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The Nightingale and the Glowworm
- A NIGHTINGALE, that all day long
- Hath cheer'd the village with his song,
- Nor yet at eve his note suspended,
- Nor yet when eventide was ended,
- Began to feel, as well he might,
- The keen demands of appetite;
- When, looking eagerly around,
- He spied far off, upon the ground,
- A something shining in the dark,
- And knew the glowworm by his spark;
- So stooping down from hawthorn top,
- He thought to put him in his crop.
- The worm, aware of his intent,
- Harangued him thus, right eloquent:-
- "Did you admire my lamp," quoth he,
- "As much as I your minstrelsy,
- You would abhor to do me wrong,
- As much as I to spoil your song;
- For 'twas the self-same power Divine
- Taught you to sing, and me to shine
- That you with music, I with light,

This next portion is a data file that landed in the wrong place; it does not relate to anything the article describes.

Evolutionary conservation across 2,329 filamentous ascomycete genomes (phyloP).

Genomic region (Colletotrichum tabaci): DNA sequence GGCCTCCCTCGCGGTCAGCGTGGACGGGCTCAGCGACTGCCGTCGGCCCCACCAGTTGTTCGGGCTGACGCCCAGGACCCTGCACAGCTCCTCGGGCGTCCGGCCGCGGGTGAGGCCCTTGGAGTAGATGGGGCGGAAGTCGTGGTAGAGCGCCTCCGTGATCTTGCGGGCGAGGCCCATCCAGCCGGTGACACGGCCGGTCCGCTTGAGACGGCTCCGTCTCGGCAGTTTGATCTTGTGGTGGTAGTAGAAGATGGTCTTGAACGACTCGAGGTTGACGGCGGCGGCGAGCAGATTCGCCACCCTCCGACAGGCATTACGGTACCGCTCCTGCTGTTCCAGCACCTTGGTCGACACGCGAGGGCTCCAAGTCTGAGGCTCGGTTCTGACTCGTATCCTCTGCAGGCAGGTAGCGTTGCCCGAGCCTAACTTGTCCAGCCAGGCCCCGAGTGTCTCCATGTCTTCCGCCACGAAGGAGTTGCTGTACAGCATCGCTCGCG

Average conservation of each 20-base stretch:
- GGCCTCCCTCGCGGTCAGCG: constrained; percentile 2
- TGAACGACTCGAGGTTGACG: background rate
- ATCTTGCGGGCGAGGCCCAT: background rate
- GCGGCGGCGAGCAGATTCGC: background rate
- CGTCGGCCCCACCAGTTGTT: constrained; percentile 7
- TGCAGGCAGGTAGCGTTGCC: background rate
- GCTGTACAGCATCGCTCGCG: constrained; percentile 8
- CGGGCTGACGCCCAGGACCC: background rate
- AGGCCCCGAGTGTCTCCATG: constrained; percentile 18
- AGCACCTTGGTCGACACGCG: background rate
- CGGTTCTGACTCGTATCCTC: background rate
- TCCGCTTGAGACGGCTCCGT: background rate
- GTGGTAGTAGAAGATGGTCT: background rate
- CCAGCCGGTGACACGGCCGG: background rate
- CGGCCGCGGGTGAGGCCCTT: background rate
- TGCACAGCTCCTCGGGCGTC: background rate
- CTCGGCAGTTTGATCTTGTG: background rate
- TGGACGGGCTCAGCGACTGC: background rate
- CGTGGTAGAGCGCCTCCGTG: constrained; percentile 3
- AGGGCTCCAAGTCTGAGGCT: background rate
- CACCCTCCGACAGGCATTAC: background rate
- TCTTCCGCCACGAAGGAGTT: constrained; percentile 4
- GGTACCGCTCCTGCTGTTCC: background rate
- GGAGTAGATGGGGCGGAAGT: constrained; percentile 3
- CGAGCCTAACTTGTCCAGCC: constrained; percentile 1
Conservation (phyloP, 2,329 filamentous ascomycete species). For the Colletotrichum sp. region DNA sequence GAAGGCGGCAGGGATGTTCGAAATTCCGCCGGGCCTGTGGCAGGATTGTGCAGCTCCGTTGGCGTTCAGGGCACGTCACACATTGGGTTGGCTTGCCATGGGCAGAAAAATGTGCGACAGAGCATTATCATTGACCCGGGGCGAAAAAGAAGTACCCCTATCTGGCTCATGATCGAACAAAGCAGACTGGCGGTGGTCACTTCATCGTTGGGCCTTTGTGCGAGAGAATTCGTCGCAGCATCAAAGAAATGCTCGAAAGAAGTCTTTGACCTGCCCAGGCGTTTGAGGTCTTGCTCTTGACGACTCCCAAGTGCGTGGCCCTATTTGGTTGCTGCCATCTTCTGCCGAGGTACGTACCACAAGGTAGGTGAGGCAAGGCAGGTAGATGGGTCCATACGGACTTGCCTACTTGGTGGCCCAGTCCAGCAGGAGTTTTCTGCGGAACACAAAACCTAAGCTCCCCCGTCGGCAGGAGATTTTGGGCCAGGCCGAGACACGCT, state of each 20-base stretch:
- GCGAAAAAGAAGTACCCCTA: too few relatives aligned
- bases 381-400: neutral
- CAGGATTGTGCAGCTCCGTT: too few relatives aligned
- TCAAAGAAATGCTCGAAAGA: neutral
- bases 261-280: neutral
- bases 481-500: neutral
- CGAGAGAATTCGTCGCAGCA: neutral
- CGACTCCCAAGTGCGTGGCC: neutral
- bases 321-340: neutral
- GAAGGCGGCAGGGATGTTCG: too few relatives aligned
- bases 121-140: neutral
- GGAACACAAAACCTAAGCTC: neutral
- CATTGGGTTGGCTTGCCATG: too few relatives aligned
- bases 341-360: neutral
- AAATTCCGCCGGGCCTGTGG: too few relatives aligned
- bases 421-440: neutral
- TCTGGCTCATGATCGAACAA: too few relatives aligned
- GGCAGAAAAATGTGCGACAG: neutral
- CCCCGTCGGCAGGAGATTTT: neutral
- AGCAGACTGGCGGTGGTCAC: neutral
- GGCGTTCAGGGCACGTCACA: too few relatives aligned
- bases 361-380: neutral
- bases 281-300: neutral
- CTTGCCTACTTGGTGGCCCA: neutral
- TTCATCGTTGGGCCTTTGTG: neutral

- Might beautify and cheer the night."
- The songster heard his short oration,
- And, warbling out his approbation,
- Released him, as my story tells,
- And found a supper somewhere else.
- Hence jarring sectaries may learn
- Their real interest to discern;
- That brother should not war with brother,
- And worry and devour each other;
- But sing and shine with sweet consent,
- Till life's poor transient night is spent,
- Respecting in each other's case
- The gifts of nature and of grace.
- Those Christians best deserve the name,
- Who studiously make peace their aim;
- Peace both the duty and the prize
- Of him that creeps and him that flies.
- William Cowper
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